I don't understand how the "flags" argument is useful. Can you give
examples of how it would change anything for the compositor/IM ?

I think this request should also specify all, if any, transient state
that should be considered reset after it. E.g. content hints and
purpose, preferred language, etc.

> +    <request name="invoke_action">
> +      <description summary="invokes an action">
> +       Allows to invoke an action when tapping or clicking the currently
> +       composed word in the text input.
> +
> +       This can be used by input methods to offer more word suggestions.
> +      </description>
> +      <arg name="button" type="uint"/>
> +      <arg name="index" type="uint"/>
> +    </request>

This is still underspecified. What is button and index? Is there a
list of actions missing? Can you provide us with the use case you have
in mind for this?

> +    <event name="enter">
> +      <description summary="enter event">
> +       Notification that this seat's text-input focus is on a certain surface.
> +
> +       When the seat has one or more keyboards the text-input focus follows the
> +       keyboard focus.

There might or might not be a keyboard focus. Sure, if a compositor
has both a keyboard focus and a text focus, it makes sense for the
compositor to set both together to the same surface but that's not
necessary and I don't see any reason why we should tangle them in the

> +    <event name="modifiers_map">
> +    <event name="keysym">

Let's discuss these two together (btw, if they stay in the protocol,
they should be moved to be together IMO).

On Tue, Feb 2, 2016 at 1:26 PM, Jan Arne Petersen <janarne at gmail.com> wrote:
> There might be no hardware keyboard present (so no wl_keyboard
> interface). This is mostly useful for synthetic key events generated by
> a virtual keyboard (enter, backspace, cursor, whatever), which cannot be
> send via wl_keyboard.

Nothing prevents the compositor from exposing a wl_keyboard object
when there's no keyboard hardware and use it to send events generated
from a virtual keyboard.

Having these events here means that compositors would have to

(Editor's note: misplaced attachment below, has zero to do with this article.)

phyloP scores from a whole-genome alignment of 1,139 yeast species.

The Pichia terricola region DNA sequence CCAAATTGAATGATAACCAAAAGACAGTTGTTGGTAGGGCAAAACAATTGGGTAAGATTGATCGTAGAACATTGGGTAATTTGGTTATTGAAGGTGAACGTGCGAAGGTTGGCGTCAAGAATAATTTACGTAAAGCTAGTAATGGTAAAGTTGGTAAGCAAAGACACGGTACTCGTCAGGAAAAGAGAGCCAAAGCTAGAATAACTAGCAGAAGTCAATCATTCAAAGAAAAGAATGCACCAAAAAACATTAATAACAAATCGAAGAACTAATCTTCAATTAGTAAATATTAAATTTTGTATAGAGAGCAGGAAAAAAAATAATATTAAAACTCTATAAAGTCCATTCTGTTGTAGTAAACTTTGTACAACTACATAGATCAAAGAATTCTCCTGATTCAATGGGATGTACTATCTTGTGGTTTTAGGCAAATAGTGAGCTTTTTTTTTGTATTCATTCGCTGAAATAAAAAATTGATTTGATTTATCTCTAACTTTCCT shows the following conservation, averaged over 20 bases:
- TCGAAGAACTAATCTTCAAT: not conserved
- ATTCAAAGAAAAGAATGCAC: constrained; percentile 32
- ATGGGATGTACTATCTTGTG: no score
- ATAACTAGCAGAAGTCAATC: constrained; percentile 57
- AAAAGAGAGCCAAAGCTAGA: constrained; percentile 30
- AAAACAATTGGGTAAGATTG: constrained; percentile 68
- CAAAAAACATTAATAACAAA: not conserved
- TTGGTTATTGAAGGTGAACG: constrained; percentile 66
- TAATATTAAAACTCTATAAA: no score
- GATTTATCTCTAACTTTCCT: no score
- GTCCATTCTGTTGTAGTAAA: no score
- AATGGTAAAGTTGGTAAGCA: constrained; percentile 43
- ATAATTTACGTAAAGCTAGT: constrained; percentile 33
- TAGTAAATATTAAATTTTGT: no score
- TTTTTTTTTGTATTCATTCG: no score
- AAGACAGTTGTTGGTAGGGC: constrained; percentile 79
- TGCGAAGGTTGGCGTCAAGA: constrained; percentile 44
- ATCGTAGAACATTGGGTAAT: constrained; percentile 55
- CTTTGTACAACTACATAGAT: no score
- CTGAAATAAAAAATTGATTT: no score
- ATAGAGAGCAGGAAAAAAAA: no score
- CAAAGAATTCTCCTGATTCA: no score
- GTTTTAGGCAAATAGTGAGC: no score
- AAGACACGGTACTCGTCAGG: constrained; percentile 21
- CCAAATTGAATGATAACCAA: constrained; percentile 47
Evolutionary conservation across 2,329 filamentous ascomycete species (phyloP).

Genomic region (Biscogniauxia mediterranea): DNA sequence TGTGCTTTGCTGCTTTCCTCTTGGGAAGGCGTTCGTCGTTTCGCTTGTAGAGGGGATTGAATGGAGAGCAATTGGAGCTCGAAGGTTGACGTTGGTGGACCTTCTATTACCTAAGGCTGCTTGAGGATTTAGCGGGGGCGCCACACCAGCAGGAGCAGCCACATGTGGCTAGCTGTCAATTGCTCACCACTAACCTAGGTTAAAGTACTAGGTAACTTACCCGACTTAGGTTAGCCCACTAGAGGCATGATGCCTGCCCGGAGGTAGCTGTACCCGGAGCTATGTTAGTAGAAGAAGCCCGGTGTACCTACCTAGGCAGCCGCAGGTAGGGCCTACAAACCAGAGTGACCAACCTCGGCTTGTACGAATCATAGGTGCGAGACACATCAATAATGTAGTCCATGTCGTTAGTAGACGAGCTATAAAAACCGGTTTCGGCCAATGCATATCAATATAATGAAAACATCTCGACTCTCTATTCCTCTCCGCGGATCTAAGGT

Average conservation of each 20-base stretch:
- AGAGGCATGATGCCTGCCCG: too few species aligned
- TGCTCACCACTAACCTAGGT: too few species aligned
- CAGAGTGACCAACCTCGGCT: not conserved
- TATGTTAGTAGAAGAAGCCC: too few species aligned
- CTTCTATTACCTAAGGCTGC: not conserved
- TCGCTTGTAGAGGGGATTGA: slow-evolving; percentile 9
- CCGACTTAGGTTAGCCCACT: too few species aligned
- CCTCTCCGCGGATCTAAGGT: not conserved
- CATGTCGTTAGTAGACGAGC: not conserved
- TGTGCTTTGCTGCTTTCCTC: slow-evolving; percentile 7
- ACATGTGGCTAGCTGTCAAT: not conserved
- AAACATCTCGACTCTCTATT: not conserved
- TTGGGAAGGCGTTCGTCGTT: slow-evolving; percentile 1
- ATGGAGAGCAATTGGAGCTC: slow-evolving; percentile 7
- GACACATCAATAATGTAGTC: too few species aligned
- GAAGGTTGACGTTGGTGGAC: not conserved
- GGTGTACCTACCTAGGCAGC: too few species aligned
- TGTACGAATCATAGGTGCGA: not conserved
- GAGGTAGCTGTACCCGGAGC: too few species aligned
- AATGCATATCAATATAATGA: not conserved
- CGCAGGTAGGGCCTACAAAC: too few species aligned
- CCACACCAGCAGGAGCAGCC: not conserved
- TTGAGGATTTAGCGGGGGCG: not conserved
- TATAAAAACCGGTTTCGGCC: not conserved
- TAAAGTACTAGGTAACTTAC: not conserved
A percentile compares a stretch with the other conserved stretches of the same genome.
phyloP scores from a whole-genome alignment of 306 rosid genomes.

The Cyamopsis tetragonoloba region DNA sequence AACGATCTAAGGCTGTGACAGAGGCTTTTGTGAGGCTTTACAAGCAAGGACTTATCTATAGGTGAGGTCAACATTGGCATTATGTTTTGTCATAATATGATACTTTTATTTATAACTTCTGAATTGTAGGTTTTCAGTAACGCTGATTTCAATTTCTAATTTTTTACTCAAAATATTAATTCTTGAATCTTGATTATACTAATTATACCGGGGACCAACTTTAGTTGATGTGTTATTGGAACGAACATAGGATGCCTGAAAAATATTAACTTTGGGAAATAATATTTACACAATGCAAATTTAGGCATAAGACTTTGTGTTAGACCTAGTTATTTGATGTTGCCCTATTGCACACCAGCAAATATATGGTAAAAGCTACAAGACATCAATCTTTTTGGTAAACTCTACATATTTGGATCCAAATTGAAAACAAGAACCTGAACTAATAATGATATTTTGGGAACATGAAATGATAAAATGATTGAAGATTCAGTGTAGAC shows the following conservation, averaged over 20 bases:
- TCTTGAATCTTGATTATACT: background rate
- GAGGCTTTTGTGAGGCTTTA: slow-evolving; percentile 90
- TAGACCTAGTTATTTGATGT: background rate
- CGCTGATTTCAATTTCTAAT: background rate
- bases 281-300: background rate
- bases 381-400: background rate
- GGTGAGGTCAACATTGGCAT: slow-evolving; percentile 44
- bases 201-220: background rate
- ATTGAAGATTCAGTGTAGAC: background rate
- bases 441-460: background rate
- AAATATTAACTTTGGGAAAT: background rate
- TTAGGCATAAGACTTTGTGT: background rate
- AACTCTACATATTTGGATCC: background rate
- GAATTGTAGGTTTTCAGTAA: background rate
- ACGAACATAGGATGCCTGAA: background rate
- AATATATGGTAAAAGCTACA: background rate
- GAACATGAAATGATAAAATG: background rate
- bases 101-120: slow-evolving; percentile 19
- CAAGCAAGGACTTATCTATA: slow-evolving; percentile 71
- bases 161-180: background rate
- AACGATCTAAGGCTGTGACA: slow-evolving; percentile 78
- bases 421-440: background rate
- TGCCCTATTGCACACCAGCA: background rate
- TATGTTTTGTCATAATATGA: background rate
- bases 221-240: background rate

duplicate to a great extent the code they already have to handle
wl_keyboard and just make things less clear in general.

If there's anything wl_keyboard doesn't allow us to do, by all means
let's add specific requests to this protocol. But these two requests
should be dropped IMO.

> +    <event name="input_panel_state">
> +      <description summary="state of the input panel">
> +       Notification that the visibility of the input panel (virtual keyboard)
> +       changed.
> +
> +       The rectangle x, y, width, height defines the bounding rectangle on
> +       the surface with text focus which is overlapped by the input panel
> +       (virtual keyboard). That can be used to make widgets with text focus
> +       visible.
> +      </description>
> +      <arg name="state" type="uint" enum="input_panel_visibility"/>
> +      <arg name="x" type="int"/>
> +      <arg name="y" type="int"/>
> +      <arg name="width" type="int"/>
> +      <arg name="height" type="int"/>
> +    </event>

All the coordinates could be uint. Also, I think we should add that
"compositors should send this event right after an enter event" since
the virtual keyboard might already be visible.

> +    <event name="preedit_string">
> +      <description summary="pre-edit">
> +       Notify when a new composing text (pre-edit) should be set around the
> +       current cursor position. Any previously set composing text should
> +       be removed.
> +
> +       The commit text can be used to replace the composing text in some cases
> +       (for example when loosing focus).

Typo: "losing"

> +    <event name="demand_full_state">
> +      <description summary="demand the full state from client">
> +       Ask to get full current state information sent from the client via
> +       state requests (set_surrounding_text, set_content_hint, ...) and
> +       update_state.
> +      </description>
> +      <arg name="serial" type="uint" summary="serial of the latest known text input state"/>
> +      <arg name="flags" type="uint" summary="currently unused"/>
> +    </event>
> +  </interface>

Can you provide an example of when should a compositor/IM send this event?

> +  <interface name="zwp_text_input_manager_v2" version="1">
> +    <description summary="text input manager">
> +      A factory for text-input objects. This object is a global singleton.
> +    </description>
> +
> +    <request name="destroy" type="destructor">
> +      <description summary="Destroy the wp_text_input_manager">
> +       Destroy the wp_text_input_manager object.
> +      </description>
> +    </request>

Given that this a global singleton it doesn't make sense to have a
destructor for it.